Three men who were charged with murder months after the fatal shooting of Ahmaud Arbery faced a hearing before a Georgia judge Thursday following a week of angry protests in the U.S. over law enforcement biases against black victims.
Glynn County Magistrate Judge Wallace E. Harrell scheduled the hearing to determine whether authorities have enough evidence of murder in Arbery’s killing to send the case to a trial court.
Arbery was killed Feb. 23 after a white father and son armed themselves and gave chase when they spotted the 25-year-old black man running in their neighborhood just outside the port city of Brunswick.
It wasn’t until May 7 that those men — Greg McMichael, 64, and Travis McMichael, 34 — were charged with felony murder and aggravated assault. The McMichaels’ arrests came two days after cellphone video of the shooting leaked online and stirred a national outcry.
The neighbor who filmed the video, 50-year-old William “Roddie” Bryan, was also arrested and charged with felony murder and illegally using a vehicle to try to confine and detain Arbery.
Georgia law defines felony murder as a killing caused by the commission of an underlying felony. It does not require intent to kill. The minimum penalty is life in prison with a chance of parole.
Protests following the deaths of George Floyd in Minneapolis, Breonna Taylor in Louisville, Kentucky, and Arbery have led to outbreaks of violence in many larger cities, including Atlanta. Georgia Gov. Brian Kemp promised a “strong state law enforcement presence” in the Brunswick area Thursday to coincide with the court hearing.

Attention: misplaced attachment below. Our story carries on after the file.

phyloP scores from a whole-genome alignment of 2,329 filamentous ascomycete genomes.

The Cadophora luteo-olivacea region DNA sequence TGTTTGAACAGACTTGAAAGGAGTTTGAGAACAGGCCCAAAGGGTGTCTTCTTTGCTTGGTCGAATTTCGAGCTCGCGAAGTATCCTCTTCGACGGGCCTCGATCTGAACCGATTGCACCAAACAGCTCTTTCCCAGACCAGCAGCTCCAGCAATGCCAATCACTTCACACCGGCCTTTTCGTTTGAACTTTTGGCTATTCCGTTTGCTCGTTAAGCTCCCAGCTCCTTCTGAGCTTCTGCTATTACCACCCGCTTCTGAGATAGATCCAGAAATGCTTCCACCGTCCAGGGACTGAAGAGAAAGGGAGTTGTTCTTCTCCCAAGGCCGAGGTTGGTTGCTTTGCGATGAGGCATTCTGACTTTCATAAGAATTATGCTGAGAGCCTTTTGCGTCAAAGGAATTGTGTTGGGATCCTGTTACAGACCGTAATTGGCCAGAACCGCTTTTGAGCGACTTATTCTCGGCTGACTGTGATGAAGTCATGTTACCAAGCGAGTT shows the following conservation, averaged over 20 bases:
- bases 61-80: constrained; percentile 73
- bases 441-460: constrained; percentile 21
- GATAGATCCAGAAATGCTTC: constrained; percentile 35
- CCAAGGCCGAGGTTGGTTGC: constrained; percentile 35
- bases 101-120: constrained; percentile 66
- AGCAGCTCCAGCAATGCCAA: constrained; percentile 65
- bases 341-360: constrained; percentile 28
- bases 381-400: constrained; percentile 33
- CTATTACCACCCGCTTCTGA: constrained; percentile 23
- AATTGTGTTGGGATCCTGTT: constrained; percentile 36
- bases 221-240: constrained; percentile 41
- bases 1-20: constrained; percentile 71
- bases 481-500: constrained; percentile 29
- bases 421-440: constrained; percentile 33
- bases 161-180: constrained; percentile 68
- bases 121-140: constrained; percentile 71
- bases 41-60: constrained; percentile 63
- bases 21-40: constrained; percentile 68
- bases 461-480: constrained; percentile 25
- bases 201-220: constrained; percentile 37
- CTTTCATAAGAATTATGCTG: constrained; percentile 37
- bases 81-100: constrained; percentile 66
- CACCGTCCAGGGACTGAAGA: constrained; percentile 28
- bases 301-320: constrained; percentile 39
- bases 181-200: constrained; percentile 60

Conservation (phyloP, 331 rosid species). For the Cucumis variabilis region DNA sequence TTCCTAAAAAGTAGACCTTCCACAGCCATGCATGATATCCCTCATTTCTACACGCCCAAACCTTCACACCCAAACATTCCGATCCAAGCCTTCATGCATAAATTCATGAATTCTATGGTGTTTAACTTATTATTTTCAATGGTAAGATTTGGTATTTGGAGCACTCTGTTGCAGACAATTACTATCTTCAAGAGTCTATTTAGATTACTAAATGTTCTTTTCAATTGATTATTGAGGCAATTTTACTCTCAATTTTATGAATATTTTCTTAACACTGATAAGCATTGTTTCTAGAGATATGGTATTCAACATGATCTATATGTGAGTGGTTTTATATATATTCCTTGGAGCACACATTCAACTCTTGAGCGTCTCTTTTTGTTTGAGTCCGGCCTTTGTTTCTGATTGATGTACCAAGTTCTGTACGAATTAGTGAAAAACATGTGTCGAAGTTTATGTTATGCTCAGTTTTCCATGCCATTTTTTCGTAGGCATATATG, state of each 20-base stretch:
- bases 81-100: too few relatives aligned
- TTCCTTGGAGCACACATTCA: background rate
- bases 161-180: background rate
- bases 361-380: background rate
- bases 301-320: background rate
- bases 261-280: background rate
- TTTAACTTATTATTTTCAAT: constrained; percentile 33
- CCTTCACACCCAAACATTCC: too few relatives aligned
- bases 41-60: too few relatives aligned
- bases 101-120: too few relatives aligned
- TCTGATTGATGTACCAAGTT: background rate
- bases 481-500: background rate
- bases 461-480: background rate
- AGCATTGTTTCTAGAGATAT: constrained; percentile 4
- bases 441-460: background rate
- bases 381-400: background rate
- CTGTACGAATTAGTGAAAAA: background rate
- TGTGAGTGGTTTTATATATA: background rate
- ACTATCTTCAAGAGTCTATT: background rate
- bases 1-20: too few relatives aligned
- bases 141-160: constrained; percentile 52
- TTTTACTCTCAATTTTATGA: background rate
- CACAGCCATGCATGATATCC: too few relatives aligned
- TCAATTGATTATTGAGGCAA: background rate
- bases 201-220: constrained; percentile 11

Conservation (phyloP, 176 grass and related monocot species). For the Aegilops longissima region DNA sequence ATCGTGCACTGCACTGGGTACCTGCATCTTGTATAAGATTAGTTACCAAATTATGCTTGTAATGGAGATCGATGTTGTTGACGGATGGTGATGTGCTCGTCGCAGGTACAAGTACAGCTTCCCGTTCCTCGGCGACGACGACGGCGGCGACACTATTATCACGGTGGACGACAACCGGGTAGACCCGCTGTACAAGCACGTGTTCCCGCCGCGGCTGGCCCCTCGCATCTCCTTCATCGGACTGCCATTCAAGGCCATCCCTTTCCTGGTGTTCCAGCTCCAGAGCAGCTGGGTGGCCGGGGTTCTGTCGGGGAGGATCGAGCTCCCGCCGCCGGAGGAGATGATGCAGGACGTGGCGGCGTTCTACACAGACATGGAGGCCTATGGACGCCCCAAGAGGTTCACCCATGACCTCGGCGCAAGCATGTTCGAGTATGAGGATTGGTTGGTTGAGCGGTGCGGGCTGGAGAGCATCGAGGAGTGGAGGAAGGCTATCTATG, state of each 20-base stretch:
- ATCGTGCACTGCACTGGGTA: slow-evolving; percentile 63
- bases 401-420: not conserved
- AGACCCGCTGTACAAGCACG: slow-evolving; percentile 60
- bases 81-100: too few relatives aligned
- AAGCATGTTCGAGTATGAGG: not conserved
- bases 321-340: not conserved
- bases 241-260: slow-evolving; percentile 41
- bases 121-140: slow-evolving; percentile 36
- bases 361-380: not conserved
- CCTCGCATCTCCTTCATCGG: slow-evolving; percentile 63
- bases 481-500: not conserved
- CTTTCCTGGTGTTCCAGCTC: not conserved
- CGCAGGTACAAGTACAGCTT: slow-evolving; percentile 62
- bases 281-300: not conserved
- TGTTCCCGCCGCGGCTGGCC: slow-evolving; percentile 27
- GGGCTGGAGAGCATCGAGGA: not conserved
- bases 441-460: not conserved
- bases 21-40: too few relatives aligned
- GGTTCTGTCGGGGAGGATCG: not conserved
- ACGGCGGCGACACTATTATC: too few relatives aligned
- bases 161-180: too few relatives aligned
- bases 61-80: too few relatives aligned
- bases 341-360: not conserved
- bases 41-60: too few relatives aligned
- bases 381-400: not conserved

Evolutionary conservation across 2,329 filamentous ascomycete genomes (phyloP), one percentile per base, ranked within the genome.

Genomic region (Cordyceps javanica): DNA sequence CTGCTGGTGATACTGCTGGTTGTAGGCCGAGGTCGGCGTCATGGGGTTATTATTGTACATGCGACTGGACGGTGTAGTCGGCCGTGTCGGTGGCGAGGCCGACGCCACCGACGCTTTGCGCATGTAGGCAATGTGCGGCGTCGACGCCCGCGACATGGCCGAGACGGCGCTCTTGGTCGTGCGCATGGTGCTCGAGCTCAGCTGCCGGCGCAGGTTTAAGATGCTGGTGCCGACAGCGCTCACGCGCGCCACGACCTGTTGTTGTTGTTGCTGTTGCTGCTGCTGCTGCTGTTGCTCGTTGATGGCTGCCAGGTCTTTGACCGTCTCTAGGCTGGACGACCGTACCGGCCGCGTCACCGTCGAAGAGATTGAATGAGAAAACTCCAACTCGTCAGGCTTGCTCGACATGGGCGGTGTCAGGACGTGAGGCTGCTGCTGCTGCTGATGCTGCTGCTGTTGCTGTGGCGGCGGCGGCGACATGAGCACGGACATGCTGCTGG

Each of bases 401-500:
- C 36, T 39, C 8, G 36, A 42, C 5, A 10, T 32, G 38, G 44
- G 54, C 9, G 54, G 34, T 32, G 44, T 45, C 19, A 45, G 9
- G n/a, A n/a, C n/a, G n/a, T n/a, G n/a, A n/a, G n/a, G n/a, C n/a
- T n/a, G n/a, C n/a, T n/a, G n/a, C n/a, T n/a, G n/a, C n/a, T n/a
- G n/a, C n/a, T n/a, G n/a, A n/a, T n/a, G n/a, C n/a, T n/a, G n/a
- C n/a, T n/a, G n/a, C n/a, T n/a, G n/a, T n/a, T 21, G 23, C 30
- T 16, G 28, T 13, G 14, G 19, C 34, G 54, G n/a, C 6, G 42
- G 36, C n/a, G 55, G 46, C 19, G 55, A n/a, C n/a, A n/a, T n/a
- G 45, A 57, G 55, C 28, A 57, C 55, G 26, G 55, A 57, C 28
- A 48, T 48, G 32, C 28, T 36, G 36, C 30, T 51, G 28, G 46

Defense attorneys requested the hearing to make prosecutors show whether they have probable cause to charge the men with murder.
Greg McMichael told police after the shooting in February that he suspected Arbery of committing break-ins in the neighborhood. He said Arbery attacked his son before being shot.
Arbery’s family has said he was merely out jogging. The former high school football player ran to stay in shape and lived less than 2 miles (3.2 kilometers) from the subdivision where he was killed. His mother said he planned to start technical college in the fall to become an electrician.
Defense attorneys for both McMichaels have said much remains unknown about what led to the shooting and have cautioned against rushing to judgement. An attorney for Bryan has said he was merely a witness to Arbery’s death.
All three defendants remain jailed in Glynn County. A different judge will have to decide whether to allow them to go free on bond.